Thursday, April 16, 2009

New Video: Grapevine Pruning II -Double Guyot

I've finally finished the video on cane pruning. It's only about a year  late. I actually planned on doing a cane pruning video first but the footage  was lost somehow so I just put the spur pruning video out there anyway. So I hope you enjoy the video. It shows me cane-pruning two vines using the French Double Guyot method. As always comments and questions are welcome. Enjoy!

33 comments:

  1. Great video! It will come in handy when my vines are big enough. I look forward to your next entry.

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  2. Thanks Eric!
    How's everything going in your vineyard? Thanks for stopping by.

    -Dave.

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  3. Hi Dave,
    It looks like my vines survived the first winter. I'll post a blog update after bud break. Good luck and may you have no post-bud break frost this year!
    -Eric

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  4. Dave,

    Great website...I have started a small plot of grapes in my backyard myself (a 40 foot trellis with a 7 vines of St Croix). I experience some of the same weather conditions here in Nebraska so a lot of the information you posted is really useful. Of course I know very little about growing grapes or making wine...but grapes are so cool I will have to learn:)

    Take care,

    Joel

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  5. Thanks Joel,

    Just keep with it and be patient. You'll be growing grapes and making your own great wine before you know it! Thanks for stopping by and please keep me updated, I'd love to know how your vineyard is progressing.

    Thanks,
    -Dave.

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  6. Thanks...I put up the trellis tonight actually. I am putting them on a T type trellis. I wasn't sure what kind to go with and thought it looked cool. My buds are all swelling so I will keep my fingers crossed. I work with a guy who has an acreage and started a vineyard 2 years ago...it is co cool I just have to dabble. I think he does a lot of Frontenac as well...but has plenty of land and does all kinds. I am not sure if 7 vines will be enough to get me 5 gallons...what do you think?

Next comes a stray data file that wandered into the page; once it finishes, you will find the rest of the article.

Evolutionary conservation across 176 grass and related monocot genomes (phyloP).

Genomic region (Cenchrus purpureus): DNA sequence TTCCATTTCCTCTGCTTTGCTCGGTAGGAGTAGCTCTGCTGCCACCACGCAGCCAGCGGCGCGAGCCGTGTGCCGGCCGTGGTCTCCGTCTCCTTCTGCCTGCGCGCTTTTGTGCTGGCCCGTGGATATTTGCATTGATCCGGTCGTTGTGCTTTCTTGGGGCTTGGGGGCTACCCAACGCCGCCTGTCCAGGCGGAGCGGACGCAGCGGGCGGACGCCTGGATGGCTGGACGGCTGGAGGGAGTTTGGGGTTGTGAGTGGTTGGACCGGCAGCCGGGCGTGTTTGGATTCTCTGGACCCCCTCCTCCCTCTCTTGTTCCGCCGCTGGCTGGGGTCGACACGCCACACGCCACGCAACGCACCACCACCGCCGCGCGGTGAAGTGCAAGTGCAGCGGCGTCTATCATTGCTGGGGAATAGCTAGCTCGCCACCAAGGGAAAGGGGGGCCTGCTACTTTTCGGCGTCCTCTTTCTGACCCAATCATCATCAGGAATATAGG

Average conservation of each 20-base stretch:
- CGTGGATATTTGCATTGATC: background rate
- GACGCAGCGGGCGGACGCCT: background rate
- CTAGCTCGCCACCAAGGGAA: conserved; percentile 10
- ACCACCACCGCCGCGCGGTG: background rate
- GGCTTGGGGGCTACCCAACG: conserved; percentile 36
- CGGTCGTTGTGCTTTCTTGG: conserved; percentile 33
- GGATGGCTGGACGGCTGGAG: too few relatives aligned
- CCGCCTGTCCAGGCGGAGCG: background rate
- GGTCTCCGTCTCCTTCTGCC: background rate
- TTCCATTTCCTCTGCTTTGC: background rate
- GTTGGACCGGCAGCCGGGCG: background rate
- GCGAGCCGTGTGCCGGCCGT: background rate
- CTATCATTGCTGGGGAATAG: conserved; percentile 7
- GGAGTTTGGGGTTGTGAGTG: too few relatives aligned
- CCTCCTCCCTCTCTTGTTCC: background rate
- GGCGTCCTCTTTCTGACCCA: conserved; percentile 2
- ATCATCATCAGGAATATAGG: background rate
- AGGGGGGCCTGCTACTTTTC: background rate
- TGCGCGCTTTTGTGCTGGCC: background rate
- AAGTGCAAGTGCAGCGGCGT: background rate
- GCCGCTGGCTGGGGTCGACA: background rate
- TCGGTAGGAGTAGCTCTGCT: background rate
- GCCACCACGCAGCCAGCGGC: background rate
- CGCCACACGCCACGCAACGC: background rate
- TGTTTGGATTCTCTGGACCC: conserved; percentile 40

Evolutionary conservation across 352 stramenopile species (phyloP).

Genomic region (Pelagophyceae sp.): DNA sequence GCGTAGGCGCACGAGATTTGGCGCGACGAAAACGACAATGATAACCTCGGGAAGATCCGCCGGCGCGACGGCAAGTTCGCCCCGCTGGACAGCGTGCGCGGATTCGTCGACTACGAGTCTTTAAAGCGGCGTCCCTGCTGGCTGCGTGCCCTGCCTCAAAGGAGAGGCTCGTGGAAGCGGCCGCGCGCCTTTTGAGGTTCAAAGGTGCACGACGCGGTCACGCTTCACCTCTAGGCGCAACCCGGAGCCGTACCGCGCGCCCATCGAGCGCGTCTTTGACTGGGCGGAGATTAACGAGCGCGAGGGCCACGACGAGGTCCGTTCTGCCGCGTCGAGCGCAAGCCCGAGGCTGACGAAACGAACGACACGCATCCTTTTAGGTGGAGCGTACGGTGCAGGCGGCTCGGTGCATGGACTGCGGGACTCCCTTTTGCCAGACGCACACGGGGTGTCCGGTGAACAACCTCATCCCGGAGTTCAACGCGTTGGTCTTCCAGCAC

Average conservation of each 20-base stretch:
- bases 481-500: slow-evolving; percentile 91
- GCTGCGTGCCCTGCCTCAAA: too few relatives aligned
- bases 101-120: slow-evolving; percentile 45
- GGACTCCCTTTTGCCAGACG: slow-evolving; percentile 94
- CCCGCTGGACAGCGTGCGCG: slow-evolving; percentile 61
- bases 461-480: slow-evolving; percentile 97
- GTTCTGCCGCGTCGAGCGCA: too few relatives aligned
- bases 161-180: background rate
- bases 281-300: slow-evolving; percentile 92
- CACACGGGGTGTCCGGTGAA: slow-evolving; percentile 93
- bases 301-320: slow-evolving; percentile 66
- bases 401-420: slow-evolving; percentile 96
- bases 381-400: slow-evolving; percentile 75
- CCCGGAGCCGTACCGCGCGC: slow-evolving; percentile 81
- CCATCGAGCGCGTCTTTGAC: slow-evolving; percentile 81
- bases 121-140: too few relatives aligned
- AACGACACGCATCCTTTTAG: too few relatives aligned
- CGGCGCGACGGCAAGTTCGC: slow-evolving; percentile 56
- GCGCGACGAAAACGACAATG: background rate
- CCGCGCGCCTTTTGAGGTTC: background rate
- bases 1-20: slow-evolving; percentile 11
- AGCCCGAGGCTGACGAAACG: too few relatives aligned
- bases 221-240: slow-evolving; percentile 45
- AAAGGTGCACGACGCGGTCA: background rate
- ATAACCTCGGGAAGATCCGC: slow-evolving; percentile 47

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  7. Joel,

    That depends on a couple of factors that will take time to determine. St. Croix is a vigorous vine but isn't known for producing loads of fruit. Vigor and fruit production will vary from site to site based on soil, climate and other factors. I think you'll have no problem getting enough grapes to make five gallons of wine or more. The question is how many grapes can you let those vines crop and still make GOOD wine. I would shoot for 10lbs of grapes per vine (figure 20-25 buds, 40-50 clusters per vine) and see if your vines can ripen that cropload with sugars around 20-21 brix (st. croix has trouble getting past 20) and workable acid levels (less than 1.0). That 70lbs of grapes should yeild about 5-6 gal of finished wine. If the vines
    can't ripen that, then you will have to crop lighter. If they ripen too early you can increase your crop load. All he best to you.

    -Dave.

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  8. Thanks Dave...your knowledge is impressive...great advice.

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  9. Great video. Just planted 8 Marquette last year in the Minneapolis area and they have grown to between 10 and 30 inches. Was glad to see them budding this spring but not sure what to do next, do I cut back to a couple buds from the ground or let these grow.

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  10. Thanks,

    You can either cut back to one bud and let that be your future trunk. When it gets to the height of your bottom wire then just cut the growing tip and let two lateral shoots start to grow, which they will. Or, if the shoots that grew last year are long enough, cut them at the length they need to be and let two buds up near the bottom wire grow. Scrape the rest of the buds below them off and those two shoots will be your fruiting canes next year. All the best!

    -Dave.

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  11. I am actually having the same problem...I have my vines growing in grow tubes and when you look in there is a mess of new growth (including grapes) within the tube. I am thinking I am going to have to remove the grow tube and find a vine to train and remove the rest of the growth.

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  12. I was noticing you do not have any of your vines fenced off. Do you have any problems with Rabbits where you are? I was just wondering because they are a very real threat here in Nebraska.

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  13. Joel,

    I do have rabbits, not a lot but some. They don't bother my vines, probably because there's no green growth down at their level. They're probably happier in the tomato gardens.